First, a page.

Mo. Teachers Get Credit Monitoring after State Data Breach

Missouri will be offering credit monitoring to 620,000 teachers and former teachers whose Social Security numbers were left vulnerable on a state website. According to The Kansas City Star, Gov. Mike Parson is spending $800,000 for the service after a newspaper discovered that the Social Security numbers were in the HTML source code of a database of teacher certifications. The database is now offline.

Ill. Lawyer Sanctioned for ‘Fire the Liar’ Site Aimed at Judge

An Illinois ethics board has recommended a two-month suspension for a lawyer who helped create a “Fire the Liar” website targeting a state judge. According to Reuters, the Attorney Registration & Disciplinary Commission of the Supreme Court of Illinois determined in November that Margaret Jean Lowery lied about her contribution to the website, which made false allegations about Andrew Gleeson, chief judge of the 20th Judicial Circuit, as he sought re-election.

La. Counselor Board Skipped Criminal Checks for Five Years

The Louisiana board that oversees mental health and family counselors failed to subject license applicants to criminal background checks for five years, according to a state audit. Though state law gave the Louisiana Licensed Professional Counselors Board of Examiners the authority to conduct background checks for initial and renewing applicants as of January 2014, the board did not begin to conduct checks on applicants until January 2019. It has not yet begun to perform checks for renewals. The audit, released Nov. 10 by the Louisiana Legislative Auditor, reports that 69.4% of licensees had not received background checks as of June 2021.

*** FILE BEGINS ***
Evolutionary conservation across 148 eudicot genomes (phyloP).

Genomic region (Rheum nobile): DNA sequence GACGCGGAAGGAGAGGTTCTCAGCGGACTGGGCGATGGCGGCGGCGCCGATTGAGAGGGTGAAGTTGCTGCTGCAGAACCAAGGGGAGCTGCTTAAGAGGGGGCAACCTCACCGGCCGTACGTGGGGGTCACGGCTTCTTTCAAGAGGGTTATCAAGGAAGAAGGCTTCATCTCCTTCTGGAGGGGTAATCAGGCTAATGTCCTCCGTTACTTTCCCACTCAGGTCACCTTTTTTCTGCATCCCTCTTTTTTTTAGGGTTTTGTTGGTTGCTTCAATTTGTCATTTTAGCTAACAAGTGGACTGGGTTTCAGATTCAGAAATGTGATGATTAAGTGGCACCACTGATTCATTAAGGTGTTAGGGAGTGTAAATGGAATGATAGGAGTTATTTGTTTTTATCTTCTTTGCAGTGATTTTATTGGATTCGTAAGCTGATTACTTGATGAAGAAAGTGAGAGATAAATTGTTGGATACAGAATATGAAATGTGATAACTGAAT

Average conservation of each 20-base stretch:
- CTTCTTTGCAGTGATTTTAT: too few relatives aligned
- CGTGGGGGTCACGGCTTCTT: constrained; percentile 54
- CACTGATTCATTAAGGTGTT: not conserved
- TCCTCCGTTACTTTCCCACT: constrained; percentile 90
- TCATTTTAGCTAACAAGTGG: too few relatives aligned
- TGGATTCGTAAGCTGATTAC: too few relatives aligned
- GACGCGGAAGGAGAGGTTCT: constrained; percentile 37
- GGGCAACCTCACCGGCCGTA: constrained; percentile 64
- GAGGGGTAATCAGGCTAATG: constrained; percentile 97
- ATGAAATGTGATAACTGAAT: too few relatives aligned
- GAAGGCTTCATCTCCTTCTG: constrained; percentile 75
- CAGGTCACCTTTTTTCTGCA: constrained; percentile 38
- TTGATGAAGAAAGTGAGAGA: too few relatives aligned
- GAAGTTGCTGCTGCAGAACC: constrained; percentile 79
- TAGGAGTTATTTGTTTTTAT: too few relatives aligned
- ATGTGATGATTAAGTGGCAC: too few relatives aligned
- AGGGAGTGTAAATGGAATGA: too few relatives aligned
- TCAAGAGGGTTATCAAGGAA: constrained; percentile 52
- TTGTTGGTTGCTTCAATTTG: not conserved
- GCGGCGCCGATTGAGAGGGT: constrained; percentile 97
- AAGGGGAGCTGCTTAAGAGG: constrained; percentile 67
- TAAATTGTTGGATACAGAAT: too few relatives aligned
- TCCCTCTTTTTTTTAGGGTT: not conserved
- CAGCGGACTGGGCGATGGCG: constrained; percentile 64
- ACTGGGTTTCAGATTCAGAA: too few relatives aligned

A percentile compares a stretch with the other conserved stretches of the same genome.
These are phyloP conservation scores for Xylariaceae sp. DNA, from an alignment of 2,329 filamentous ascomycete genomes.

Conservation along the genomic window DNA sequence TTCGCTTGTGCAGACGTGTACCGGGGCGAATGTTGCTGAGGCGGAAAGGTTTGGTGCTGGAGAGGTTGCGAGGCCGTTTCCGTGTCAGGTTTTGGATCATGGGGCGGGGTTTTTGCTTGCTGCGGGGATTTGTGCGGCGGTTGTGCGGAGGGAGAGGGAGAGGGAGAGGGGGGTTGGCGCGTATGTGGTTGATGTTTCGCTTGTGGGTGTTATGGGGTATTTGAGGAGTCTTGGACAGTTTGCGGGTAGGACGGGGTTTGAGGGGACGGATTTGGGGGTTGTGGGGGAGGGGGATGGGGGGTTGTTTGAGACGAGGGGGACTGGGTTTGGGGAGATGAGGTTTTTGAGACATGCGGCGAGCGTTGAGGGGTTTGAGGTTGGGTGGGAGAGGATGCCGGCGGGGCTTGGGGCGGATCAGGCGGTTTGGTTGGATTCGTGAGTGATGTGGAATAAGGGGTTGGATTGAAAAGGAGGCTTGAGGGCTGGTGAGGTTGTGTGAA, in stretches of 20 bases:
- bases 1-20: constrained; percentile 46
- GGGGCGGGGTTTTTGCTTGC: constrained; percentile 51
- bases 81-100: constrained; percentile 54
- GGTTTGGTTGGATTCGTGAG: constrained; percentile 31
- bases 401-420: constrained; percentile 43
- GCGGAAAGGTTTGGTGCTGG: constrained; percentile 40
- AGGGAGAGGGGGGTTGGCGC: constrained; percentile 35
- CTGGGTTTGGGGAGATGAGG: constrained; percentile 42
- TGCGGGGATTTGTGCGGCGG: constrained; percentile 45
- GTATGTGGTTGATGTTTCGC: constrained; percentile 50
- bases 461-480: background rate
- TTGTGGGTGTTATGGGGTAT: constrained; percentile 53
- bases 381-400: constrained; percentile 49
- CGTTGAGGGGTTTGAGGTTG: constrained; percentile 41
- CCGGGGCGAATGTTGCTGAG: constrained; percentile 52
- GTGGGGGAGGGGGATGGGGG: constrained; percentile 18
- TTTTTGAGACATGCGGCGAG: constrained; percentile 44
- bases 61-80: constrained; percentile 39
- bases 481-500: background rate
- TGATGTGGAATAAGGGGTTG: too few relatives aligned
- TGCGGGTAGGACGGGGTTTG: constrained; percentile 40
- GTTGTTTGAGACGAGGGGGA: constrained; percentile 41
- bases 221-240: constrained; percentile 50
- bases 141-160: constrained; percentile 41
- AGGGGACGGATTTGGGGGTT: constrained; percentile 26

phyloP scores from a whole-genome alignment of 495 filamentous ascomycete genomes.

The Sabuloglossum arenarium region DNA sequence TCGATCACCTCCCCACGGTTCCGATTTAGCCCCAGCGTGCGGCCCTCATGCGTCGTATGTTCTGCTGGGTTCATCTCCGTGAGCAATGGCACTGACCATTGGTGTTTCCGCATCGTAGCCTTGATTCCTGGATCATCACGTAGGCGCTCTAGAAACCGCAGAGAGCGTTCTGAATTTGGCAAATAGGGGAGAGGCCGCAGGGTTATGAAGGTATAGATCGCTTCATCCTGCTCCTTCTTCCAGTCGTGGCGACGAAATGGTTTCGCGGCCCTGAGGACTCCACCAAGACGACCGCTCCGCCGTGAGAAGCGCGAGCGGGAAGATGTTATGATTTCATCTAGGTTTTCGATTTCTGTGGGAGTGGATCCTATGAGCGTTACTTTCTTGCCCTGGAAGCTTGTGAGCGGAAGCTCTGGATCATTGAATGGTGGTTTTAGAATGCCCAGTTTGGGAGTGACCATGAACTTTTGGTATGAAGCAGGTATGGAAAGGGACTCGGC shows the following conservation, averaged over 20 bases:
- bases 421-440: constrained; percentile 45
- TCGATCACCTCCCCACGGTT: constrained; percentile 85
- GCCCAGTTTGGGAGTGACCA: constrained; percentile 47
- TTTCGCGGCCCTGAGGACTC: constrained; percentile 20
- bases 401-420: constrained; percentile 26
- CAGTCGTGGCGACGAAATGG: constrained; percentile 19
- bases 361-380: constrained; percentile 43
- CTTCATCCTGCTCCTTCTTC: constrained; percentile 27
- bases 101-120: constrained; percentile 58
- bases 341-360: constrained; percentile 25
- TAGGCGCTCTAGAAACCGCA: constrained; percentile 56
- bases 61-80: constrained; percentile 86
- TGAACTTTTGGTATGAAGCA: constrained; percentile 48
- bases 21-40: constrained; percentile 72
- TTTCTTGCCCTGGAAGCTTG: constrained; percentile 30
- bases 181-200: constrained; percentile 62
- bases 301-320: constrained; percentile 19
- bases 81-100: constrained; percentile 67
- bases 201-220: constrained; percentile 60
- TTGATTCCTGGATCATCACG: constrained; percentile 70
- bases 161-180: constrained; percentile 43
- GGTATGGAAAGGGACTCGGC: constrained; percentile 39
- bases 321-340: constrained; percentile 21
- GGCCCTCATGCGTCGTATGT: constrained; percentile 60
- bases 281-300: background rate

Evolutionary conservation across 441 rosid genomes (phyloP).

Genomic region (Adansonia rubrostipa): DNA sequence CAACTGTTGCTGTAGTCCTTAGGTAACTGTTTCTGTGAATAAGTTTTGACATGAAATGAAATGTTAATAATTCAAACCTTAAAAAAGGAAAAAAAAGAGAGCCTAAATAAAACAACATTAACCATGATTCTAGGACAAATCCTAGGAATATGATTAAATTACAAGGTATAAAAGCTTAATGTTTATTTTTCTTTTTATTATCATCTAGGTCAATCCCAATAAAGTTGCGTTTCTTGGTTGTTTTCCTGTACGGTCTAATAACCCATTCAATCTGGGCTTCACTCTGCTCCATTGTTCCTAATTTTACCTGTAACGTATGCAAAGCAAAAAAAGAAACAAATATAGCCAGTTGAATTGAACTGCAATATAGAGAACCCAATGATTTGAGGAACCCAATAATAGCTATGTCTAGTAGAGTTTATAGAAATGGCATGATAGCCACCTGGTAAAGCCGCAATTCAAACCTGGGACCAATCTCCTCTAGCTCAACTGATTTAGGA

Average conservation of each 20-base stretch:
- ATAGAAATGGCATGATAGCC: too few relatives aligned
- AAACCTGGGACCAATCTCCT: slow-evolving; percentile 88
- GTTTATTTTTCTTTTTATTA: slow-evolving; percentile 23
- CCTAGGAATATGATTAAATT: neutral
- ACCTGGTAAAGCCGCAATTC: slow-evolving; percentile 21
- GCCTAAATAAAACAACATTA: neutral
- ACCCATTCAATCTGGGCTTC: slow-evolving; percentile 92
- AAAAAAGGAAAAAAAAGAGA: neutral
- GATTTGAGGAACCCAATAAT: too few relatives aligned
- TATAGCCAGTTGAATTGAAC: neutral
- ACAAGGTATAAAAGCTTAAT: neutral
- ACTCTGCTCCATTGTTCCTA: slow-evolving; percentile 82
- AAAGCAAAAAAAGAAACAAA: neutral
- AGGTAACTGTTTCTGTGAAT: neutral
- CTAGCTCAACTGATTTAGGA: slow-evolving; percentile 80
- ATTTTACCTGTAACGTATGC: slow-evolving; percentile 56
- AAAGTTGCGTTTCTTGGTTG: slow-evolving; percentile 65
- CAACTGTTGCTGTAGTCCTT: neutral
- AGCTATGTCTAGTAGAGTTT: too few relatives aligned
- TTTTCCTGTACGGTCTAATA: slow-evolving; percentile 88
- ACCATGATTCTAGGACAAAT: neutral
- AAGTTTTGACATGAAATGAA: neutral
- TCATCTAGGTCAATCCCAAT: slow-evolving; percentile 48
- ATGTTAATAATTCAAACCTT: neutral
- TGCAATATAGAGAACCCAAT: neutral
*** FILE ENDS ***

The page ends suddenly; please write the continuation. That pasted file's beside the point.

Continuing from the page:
Iowa Plumbing Board Seeks to Stop Unlicensed Contractor

Iowa’s plumbing board has asked a court to prohibit an unlicensed contractor from doing work, alleging that he has caused the death of a customer. According to the Iowa Capital Dispatch, the Iowa Plumbing & Mechanical Systems Board seeks to stop Jack Archer from performing plumbing, heating and similar work until he obtains a license. The board also wants him to pay outstanding civil penalties. In 2019, the board’s suit claims, a townhouse resident was killed by carbon monoxide poisoning after Archer performed furnace work.

Penn. Bill Would Make Licensing More Veteran-Friendly

The Pennsylvania House passed a bill Nov. 10 that would ease professional licensure for military veterans. The bill, which received unanimous support, would expedite application reviews for veterans and weigh military experience when making qualification determinations, among other things. The bill now heads to the Senate, where continued bipartisan support is expected.

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